4. As I read your post Alyssa, and after reading people's responses, I want to focus on the words masculine and feminine as problematic terms. I think 688 WPA gets at this when they talk about how to define a WPAs work when a WPA performs "masculine" administration--as a woman. I don't think we should use these terms to describe the work we do now and in the future because these terms are used in order to describe and generalize what has been. Do we work to reinforce this masculine/feminine binary when we choose to describe the work we do as either masculine or feminine (or a blend).
    I realize that it's not that easy--to just abandon these words and pretend they don't have real consequences in WPA administrative work. I don't have a clear answer for this. But, in my own teaching, for example, I like to see my teaching and classroom management style as a rhetorically effective style rather than a masculine or feminine style: one that pulls in all necessary means of persuasion and strategies in order to be an effective teacher. If that means I have to sit down and have a "come-to-Jesus" meeting with a group about managing their feelings for one another in positive and productive ways, I will do that. Or if I have to ask a student to leave my office because he's being disrespectful and aggressive, I'll fucking do that, too. But, in contrast, if that means being sensitive and empathetic to a student's personal circumstances and working with them to ensure their success in my classroom, I'm willing and sincerely open to be flexible and accommodating.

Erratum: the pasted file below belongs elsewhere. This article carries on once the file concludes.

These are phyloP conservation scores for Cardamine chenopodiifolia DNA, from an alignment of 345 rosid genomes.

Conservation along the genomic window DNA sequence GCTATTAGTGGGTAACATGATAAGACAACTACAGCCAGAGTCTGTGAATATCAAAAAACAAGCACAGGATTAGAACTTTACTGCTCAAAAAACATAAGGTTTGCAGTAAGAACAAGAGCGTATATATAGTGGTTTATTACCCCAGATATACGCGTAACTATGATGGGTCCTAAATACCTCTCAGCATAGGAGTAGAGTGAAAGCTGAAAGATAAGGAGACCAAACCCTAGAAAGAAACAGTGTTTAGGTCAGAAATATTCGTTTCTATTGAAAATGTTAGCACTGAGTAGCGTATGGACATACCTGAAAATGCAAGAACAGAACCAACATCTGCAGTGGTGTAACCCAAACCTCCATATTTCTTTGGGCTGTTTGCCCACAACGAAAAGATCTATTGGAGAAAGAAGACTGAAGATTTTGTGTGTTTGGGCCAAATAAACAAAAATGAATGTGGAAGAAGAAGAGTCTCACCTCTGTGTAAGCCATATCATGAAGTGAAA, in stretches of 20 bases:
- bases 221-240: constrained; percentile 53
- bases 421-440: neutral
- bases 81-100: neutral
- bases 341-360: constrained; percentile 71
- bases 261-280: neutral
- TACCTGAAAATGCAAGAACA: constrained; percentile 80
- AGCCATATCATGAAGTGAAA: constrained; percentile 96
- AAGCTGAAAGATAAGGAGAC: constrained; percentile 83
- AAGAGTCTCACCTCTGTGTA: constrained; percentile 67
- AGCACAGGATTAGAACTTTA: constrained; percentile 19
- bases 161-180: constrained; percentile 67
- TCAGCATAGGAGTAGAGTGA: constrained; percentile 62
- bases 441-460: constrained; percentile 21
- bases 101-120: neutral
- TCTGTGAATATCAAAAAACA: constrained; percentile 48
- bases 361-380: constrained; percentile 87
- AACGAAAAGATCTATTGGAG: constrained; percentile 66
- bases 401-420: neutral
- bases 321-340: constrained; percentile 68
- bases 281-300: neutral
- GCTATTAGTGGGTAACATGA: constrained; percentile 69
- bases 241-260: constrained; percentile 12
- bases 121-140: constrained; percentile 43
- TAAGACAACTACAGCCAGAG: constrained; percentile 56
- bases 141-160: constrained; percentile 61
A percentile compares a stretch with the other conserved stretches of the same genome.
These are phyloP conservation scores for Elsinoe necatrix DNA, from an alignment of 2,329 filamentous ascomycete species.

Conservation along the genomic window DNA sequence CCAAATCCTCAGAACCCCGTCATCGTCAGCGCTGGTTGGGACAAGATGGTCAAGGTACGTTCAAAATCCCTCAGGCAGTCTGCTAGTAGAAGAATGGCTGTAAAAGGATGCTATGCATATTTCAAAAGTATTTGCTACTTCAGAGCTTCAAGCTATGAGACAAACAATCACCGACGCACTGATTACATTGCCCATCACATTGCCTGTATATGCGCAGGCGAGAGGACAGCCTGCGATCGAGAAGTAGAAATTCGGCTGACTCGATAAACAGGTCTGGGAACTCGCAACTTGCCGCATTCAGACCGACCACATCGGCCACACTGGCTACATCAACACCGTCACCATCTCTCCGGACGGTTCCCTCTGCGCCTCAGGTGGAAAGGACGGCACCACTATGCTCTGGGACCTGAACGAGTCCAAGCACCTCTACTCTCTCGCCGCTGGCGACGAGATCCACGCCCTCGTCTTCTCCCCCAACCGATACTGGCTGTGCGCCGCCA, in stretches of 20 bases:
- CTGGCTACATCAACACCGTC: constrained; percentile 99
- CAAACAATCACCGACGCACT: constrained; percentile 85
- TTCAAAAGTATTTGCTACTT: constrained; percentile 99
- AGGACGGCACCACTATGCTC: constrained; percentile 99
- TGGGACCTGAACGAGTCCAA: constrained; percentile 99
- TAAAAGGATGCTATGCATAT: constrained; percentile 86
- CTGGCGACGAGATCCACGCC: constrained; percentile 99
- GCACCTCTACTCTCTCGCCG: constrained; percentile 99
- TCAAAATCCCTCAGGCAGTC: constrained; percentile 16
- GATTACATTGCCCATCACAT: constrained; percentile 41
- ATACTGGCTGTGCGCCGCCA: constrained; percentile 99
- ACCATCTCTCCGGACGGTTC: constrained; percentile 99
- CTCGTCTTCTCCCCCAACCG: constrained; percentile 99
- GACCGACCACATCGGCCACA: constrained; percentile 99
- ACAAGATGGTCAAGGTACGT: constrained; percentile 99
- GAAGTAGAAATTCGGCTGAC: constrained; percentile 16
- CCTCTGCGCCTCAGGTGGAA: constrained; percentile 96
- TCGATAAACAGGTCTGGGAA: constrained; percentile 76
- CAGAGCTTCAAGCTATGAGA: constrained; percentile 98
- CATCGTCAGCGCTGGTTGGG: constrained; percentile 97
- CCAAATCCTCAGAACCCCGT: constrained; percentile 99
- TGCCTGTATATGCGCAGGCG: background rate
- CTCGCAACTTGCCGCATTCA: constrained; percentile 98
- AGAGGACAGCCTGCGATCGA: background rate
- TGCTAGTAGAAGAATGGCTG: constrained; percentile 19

My point is this: I don't feel bound--as a teacher--to adopt a gendered style; rather, I make choices that seem most effective based on the context.